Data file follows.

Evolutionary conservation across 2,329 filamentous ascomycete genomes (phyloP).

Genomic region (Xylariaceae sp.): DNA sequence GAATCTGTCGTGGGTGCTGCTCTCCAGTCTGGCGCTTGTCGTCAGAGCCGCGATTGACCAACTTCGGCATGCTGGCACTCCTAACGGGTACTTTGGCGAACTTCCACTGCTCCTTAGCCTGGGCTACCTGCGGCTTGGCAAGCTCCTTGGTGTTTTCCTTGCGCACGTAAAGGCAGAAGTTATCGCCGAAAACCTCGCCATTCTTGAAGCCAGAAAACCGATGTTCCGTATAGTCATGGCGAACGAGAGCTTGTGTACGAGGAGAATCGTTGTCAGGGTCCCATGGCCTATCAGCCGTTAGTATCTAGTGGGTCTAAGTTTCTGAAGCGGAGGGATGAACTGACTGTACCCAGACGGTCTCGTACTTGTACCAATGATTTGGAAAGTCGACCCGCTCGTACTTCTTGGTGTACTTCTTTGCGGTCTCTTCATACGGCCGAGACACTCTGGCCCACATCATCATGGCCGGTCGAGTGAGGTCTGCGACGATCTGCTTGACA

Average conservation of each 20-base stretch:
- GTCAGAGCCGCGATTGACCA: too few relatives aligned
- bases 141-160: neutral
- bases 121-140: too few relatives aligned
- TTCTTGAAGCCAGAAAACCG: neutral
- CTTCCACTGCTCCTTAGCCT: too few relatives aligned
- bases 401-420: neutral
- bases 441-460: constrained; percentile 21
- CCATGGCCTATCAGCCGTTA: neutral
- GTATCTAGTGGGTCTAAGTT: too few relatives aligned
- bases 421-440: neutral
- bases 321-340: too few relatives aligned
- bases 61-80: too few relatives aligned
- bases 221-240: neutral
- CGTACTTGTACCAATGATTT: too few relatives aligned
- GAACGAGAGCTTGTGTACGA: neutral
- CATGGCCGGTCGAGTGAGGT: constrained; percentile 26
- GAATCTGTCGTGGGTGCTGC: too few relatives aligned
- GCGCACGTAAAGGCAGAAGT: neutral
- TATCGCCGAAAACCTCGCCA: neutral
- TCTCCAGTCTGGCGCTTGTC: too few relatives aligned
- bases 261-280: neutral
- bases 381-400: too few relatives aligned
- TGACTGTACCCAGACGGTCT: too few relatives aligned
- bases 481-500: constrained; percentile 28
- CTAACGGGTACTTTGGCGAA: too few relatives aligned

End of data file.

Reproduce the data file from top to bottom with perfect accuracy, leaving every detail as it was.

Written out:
Evolutionary conservation across 2,329 filamentous ascomycete genomes (phyloP).

Genomic region (Xylariaceae sp.): DNA sequence GAATCTGTCGTGGGTGCTGCTCTCCAGTCTGGCGCTTGTCGTCAGAGCCGCGATTGACCAACTTCGGCATGCTGGCACTCCTAACGGGTACTTTGGCGAACTTCCACTGCTCCTTAGCCTGGGCTACCTGCGGCTTGGCAAGCTCCTTGGTGTTTTCCTTGCGCACGTAAAGGCAGAAGTTATCGCCGAAAACCTCGCCATTCTTGAAGCCAGAAAACCGATGTTCCGTATAGTCATGGCGAACGAGAGCTTGTGTACGAGGAGAATCGTTGTCAGGGTCCCATGGCCTATCAGCCGTTAGTATCTAGTGGGTCTAAGTTTCTGAAGCGGAGGGATGAACTGACTGTACCCAGACGGTCTCGTACTTGTACCAATGATTTGGAAAGTCGACCCGCTCGTACTTCTTGGTGTACTTCTTTGCGGTCTCTTCATACGGCCGAGACACTCTGGCCCACATCATCATGGCCGGTCGAGTGAGGTCTGCGACGATCTGCTTGACA

Average conservation of each 20-base stretch:
- GTCAGAGCCGCGATTGACCA: too few relatives aligned
- bases 141-160: neutral
- bases 121-140: too few relatives aligned
- TTCTTGAAGCCAGAAAACCG: neutral
- CTTCCACTGCTCCTTAGCCT: too few relatives aligned
- bases 401-420: neutral
- bases 441-460: constrained; percentile 21
- CCATGGCCTATCAGCCGTTA: neutral
- GTATCTAGTGGGTCTAAGTT: too few relatives aligned
- bases 421-440: neutral
- bases 321-340: too few relatives aligned
- bases 61-80: too few relatives aligned
- bases 221-240: neutral
- CGTACTTGTACCAATGATTT: too few relatives aligned
- GAACGAGAGCTTGTGTACGA: neutral
- CATGGCCGGTCGAGTGAGGT: constrained; percentile 26
- GAATCTGTCGTGGGTGCTGC: too few relatives aligned
- GCGCACGTAAAGGCAGAAGT: neutral
- TATCGCCGAAAACCTCGCCA: neutral
- TCTCCAGTCTGGCGCTTGTC: too few relatives aligned
- bases 261-280: neutral
- bases 381-400: too few relatives aligned
- TGACTGTACCCAGACGGTCT: too few relatives aligned
- bases 481-500: constrained; percentile 28
- CTAACGGGTACTTTGGCGAA: too few relatives aligned